Difference between GST and HST
- January 10, 2017
The GST/HST is a value added tax that applies to most supplies of goods and services in Canada. GST/HST is paid on goods or services acquired, imported into Canada, or brought into a participating province for use, consumption, or supply in the course of their commercial or personal activities. GST/HST is applied on daily purchases, business transactions, and covers most facets of every day purchases in Canada. Canada imposes a 5% federal goods and services tax (GST) on taxable supplies made in Canada.
Most provinces also have or had a provincial sales tax. Four provinces eliminated their provincial sales tax and harmonized it with the federal GST. In those provinces, the GST is known as the HST. The HST rates in those provinces are: New Brunswick (13%), Newfoundland and Labrador (13%), Nova Scotia (15%) and Ontario (13%). The provincial portion of the HST is the amount in excess of the base GST rate of 5%. The GST/HST is collected by the CRA on behalf of the federal government and those provinces who harmonized their sales tax.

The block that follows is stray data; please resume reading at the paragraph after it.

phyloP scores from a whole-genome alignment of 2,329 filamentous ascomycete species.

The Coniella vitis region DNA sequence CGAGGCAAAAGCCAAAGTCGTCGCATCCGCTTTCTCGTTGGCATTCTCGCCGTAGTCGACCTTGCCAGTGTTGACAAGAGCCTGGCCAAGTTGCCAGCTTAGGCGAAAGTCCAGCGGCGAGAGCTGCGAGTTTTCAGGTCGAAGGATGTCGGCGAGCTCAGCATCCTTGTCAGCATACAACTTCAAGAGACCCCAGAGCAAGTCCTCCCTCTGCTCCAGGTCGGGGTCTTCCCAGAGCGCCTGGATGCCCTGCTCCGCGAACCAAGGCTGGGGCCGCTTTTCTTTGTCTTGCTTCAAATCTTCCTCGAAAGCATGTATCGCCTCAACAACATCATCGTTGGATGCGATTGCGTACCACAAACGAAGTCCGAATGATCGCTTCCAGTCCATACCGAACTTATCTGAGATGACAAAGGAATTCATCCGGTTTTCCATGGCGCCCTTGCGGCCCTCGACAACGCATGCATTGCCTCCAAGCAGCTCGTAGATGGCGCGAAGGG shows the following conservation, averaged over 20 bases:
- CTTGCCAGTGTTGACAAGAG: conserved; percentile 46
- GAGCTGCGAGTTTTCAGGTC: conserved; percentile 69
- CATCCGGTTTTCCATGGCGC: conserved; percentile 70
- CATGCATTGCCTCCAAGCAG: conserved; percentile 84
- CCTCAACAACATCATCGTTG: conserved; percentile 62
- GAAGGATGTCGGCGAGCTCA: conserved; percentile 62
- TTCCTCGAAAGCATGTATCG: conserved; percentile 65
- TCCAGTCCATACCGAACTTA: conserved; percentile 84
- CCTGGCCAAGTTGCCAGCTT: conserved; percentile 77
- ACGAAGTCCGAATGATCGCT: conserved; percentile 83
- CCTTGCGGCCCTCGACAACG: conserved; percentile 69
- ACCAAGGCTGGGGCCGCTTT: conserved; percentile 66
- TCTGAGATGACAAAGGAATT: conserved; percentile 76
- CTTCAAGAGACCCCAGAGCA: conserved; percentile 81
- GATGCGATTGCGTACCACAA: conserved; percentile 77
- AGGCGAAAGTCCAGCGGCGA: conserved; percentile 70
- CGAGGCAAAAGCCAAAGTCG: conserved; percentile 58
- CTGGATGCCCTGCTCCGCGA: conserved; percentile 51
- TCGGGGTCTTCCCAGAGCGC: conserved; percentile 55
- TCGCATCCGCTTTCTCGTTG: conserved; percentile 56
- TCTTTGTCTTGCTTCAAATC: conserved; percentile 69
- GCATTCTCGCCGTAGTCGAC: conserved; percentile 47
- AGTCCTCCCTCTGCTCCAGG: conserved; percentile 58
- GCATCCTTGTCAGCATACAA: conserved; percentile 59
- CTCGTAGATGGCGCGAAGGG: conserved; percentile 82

The province of Quebec imposes its own tax, in addition to the federal GST, called the Taxe de ventu du Quebec (“TVQ”). The current rate is 9.5% but the tax is applied to not only the taxable supply but on the GST as well, making the rate 9.75%. Alberta, Nunavut, The Northwest Territories and the Yukon do not impose any provincial sales tax. The retail sales tax rates for the remaining jurisdictions are: British Columbia (7%), Manitoba (7%), Prince Edward Island (10% – effective 10.5%), and Saskatchewan (5%)
Zero-rated supplies are any item or service indicated by the Federal government that is exempt from GST/HST. Unlike exempt supplies, these are taxed at 0%, and can be claimed as an “input tax credit”, meaning that it applies to rebates under GST/HST guidelines. Both the zero-rated supplies and exempt supply list can be found on the Canada Revenue Agency website. The zero-rated supplies for Canada are:
- Basic groceries such as milk, bread, and vegetables;
- Agricultural products such as grain, raw wool, and dried tobacco leaves;
- Most farm livestock;
- Most fishery products such as fish for human consumption;
- Prescription drugs and drug-dispensing services;
- Certain medical devices such as hearing aids and artificial teeth;
- Exports (most goods and services for which you charge and collect the GST/HST in Canada, are zero-rated when exported); and
Many transportation services where the origin or destination is outside Canada.